The Porridge-Pot of the Cordeliers
There are few at Paris who know why they speak so much concerning the great Porridge-Pot of the Cordeliers of the great Convent. It is, in fact, a singular piece: it can contain from five to six hundred pounds of meat, and near two tuns of water; so that it is no trifling occupation with those good Fathers to make a soup. This deep Pot, broad and high in proportion to its depth, does not admit of any thing being put in or drawn out without ascending a ladder. A gluttonous Cordelier always took the opportunity, when the cooks were gone to church, to repair there, and steal some delicious bit from this enormous Pot. He drew it up with an iron fork, and conveyed it to his cell, to regale himself, with two or three others of his comrades who had the secret of conveying wine from the cellar.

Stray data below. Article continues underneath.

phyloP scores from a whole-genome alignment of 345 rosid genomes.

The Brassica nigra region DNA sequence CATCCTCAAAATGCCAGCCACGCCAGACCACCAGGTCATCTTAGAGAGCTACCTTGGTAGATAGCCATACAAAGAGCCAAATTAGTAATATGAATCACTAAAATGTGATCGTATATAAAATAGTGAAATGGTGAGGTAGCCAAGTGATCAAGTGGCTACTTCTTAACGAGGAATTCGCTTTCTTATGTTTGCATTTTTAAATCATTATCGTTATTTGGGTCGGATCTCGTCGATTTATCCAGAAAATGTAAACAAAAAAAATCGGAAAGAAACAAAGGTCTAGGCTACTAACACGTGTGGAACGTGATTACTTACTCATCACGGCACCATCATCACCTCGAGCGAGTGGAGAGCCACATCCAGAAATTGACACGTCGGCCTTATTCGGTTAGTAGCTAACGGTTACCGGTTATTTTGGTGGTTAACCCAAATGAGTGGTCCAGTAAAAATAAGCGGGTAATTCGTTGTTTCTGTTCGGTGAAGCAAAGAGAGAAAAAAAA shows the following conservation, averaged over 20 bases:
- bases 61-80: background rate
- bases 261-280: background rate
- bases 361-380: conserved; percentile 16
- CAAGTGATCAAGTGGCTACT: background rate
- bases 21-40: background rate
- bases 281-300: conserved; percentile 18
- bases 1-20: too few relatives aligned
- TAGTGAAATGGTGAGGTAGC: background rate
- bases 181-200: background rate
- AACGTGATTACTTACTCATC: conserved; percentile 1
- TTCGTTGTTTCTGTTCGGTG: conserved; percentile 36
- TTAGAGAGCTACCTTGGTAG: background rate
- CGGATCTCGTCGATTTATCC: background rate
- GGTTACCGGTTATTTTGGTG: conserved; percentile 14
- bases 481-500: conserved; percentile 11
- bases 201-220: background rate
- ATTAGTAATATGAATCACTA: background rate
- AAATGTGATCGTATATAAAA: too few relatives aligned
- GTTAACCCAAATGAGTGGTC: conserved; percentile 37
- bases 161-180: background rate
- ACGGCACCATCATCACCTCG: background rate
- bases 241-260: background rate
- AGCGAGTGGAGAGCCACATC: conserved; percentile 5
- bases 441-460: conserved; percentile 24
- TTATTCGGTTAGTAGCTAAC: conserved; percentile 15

This Monk having one day mounted the ladder, to draw, as usual, some delicate morsel from the Pot, which then happened to be not more than two-thirds full, he was obliged to stretch himself to an unusual degree; and the fork, by the ponderous weight of the piece he had greedily stuck it into, slipped from his hands. He did his best to extricate it; but, overturned by his own weight and eagerness, he tumbled into the Pot, and was soon suffocated, without any power of assistance, in the boiling lake of broth. A few hours afterwards, the cooks came to serve the refectory. All the broth was emptied, the basons were filled, and brought to their usual places for the use of the religionists. They then returned, to bring the meat from the Pot; but how great was their surprize, when, on ascending the ladder, the first piece that presented itself was the unfortunate Cordelier, quite entire! With great labour they hauled him out. The Prior, who was privately informed of this singular incident, thought proper to have him conveyed to his bed. They then gave out that he died suddenly: the world for some time believed it; but the cooks could not keep the secret.